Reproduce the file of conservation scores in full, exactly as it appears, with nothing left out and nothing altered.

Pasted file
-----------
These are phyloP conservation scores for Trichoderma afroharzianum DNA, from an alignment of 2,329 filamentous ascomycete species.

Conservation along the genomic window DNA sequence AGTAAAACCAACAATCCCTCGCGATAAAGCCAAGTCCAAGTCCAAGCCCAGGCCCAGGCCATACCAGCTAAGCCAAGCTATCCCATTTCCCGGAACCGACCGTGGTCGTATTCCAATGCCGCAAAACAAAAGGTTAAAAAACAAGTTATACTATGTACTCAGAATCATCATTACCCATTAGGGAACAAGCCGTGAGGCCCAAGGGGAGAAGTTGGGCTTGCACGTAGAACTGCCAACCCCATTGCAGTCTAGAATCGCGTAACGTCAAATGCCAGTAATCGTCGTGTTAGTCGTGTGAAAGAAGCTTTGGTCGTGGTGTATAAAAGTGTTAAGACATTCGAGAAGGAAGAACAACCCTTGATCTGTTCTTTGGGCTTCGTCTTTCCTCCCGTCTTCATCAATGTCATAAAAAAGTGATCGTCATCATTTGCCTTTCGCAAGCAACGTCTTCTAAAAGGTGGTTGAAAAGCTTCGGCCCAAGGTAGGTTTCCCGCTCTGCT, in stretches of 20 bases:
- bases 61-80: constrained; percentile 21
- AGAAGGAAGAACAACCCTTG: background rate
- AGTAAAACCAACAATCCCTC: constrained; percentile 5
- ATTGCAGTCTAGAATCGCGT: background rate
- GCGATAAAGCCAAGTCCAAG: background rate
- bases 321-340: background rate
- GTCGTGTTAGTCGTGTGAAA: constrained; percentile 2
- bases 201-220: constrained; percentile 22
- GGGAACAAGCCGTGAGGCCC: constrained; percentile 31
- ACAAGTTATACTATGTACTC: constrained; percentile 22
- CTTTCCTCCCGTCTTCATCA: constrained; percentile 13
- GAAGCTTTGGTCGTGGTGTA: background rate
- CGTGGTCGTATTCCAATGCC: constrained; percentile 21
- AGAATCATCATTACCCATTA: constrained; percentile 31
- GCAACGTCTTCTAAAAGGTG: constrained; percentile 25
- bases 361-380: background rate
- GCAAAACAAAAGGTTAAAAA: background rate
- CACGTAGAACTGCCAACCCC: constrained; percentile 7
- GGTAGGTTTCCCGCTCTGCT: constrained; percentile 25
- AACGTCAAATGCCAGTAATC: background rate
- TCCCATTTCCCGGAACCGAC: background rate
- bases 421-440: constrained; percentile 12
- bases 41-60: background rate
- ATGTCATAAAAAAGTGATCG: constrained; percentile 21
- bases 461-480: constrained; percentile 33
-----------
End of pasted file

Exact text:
These are phyloP conservation scores for Trichoderma afroharzianum DNA, from an alignment of 2,329 filamentous ascomycete species.

Conservation along the genomic window DNA sequence AGTAAAACCAACAATCCCTCGCGATAAAGCCAAGTCCAAGTCCAAGCCCAGGCCCAGGCCATACCAGCTAAGCCAAGCTATCCCATTTCCCGGAACCGACCGTGGTCGTATTCCAATGCCGCAAAACAAAAGGTTAAAAAACAAGTTATACTATGTACTCAGAATCATCATTACCCATTAGGGAACAAGCCGTGAGGCCCAAGGGGAGAAGTTGGGCTTGCACGTAGAACTGCCAACCCCATTGCAGTCTAGAATCGCGTAACGTCAAATGCCAGTAATCGTCGTGTTAGTCGTGTGAAAGAAGCTTTGGTCGTGGTGTATAAAAGTGTTAAGACATTCGAGAAGGAAGAACAACCCTTGATCTGTTCTTTGGGCTTCGTCTTTCCTCCCGTCTTCATCAATGTCATAAAAAAGTGATCGTCATCATTTGCCTTTCGCAAGCAACGTCTTCTAAAAGGTGGTTGAAAAGCTTCGGCCCAAGGTAGGTTTCCCGCTCTGCT, in stretches of 20 bases:
- bases 61-80: constrained; percentile 21
- AGAAGGAAGAACAACCCTTG: background rate
- AGTAAAACCAACAATCCCTC: constrained; percentile 5
- ATTGCAGTCTAGAATCGCGT: background rate
- GCGATAAAGCCAAGTCCAAG: background rate
- bases 321-340: background rate
- GTCGTGTTAGTCGTGTGAAA: constrained; percentile 2
- bases 201-220: constrained; percentile 22
- GGGAACAAGCCGTGAGGCCC: constrained; percentile 31
- ACAAGTTATACTATGTACTC: constrained; percentile 22
- CTTTCCTCCCGTCTTCATCA: constrained; percentile 13
- GAAGCTTTGGTCGTGGTGTA: background rate
- CGTGGTCGTATTCCAATGCC: constrained; percentile 21
- AGAATCATCATTACCCATTA: constrained; percentile 31
- GCAACGTCTTCTAAAAGGTG: constrained; percentile 25
- bases 361-380: background rate
- GCAAAACAAAAGGTTAAAAA: background rate
- CACGTAGAACTGCCAACCCC: constrained; percentile 7
- GGTAGGTTTCCCGCTCTGCT: constrained; percentile 25
- AACGTCAAATGCCAGTAATC: background rate
- TCCCATTTCCCGGAACCGAC: background rate
- bases 421-440: constrained; percentile 12
- bases 41-60: background rate
- ATGTCATAAAAAAGTGATCG: constrained; percentile 21
- bases 461-480: constrained; percentile 33